It’s important that you are accountable to your plan and the price action strategies included in your plan, but all too often it doesn’t matter how much a person has studied and practiced, sometimes the ‘3rd eye’ (the mind) of the trader takes over and it really can be quite random. Never label yourself a ‘bull’ or ‘bear’, instead, adapt to market conditions as they unfold and don’t get attached to your direction or bias of the market even in the face of objective evidence telling your bias may be wrong.
I may sound like a broken record because I’ve probably talked about this a million times on this blog over the years, but it’s no secret that successful traders practice a sickening degree of patience. However, I am not talking about just any ordinary kind of patience, I am talking about the most counter-intuitive emotion that a person must deal with in all aspects of life; fighting the need for instant gratification. We are programmed to want instant gratification and as traders we are constantly fighting these genes which make us feel like we need instant results. Standing aside is a strategy in and of itself, this is part of patience. Part of patience is also letting trades play out and not becoming over-involved or micro-managing them.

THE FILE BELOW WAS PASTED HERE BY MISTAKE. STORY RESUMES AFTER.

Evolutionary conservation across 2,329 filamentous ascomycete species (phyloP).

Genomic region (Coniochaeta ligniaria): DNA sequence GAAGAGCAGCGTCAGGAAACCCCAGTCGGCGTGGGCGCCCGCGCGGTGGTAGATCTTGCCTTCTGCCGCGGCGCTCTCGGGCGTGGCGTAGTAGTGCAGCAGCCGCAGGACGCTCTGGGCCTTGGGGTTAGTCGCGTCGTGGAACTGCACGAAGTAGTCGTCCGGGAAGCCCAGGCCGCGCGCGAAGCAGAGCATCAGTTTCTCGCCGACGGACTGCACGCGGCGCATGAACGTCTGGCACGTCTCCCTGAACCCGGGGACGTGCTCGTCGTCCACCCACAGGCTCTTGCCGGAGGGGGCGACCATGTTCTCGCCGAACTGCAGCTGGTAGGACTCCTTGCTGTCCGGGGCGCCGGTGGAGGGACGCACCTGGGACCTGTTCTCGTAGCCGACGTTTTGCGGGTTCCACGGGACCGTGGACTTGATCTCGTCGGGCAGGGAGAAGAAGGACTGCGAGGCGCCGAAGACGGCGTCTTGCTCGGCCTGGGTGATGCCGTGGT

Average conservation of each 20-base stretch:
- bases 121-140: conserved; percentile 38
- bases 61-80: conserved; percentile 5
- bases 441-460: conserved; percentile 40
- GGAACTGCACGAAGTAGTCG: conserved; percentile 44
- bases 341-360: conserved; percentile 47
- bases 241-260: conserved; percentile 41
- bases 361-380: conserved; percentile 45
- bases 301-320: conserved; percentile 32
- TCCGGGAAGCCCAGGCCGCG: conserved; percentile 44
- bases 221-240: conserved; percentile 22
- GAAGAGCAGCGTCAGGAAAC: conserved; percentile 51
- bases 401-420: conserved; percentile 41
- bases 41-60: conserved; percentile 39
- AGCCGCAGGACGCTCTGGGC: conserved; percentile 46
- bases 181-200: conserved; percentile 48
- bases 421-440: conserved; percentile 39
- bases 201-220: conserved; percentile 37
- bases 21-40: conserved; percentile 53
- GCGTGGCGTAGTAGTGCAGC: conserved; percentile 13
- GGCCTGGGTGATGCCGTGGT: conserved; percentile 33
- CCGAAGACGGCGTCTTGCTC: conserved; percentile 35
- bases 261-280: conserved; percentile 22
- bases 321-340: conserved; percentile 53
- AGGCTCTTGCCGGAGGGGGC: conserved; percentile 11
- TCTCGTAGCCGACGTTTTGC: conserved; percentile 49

The ‘need’ to be right, rather than admitting when you’re wrong
Generally speaking, humans have an instinctive need to be right and have a very hard time admitting when they’re wrong, and this is financially catastrophic in the trading world. Subconsciously, most traders would rather lose than admit they’re wrong, this is especially true for beginners who don’t even know they’re doing this in many cases. We are genetically programmed to believe we are right, so when we are faced with a loss we must fight our natural tendency to want to hold losers and learn to cut losses with no exceptions.
As the great Warren Buffet has famously said:
I’ve never met a profitable day trader
I know you want to be a ‘cool’ day trader (yawn), but I’ve actually never met a successful one. I assume, like me, you got into trading to have an opportunity to enjoy your life more, right? Why then, are you sitting around looking at your screen all day trying to be a ‘gung-ho’ day-trader?
The fact is, the more you trade, the less likely you are to succeed in the markets, there have been many studies that have shown this. It’s due to multiple factors but the main ones are because when you trade more frequently you are naturally approaching a more random trading method, since much of the market movement on any given day is simply noise with no real meaning. Also, transaction costs add up the more you trade, cutting into your profits if you have any. For more on this topic read my article on high frequency vs low frequency trading and please check out my article on why I hate day trading.
Most people don’t think about trading in this way but it’s helped me…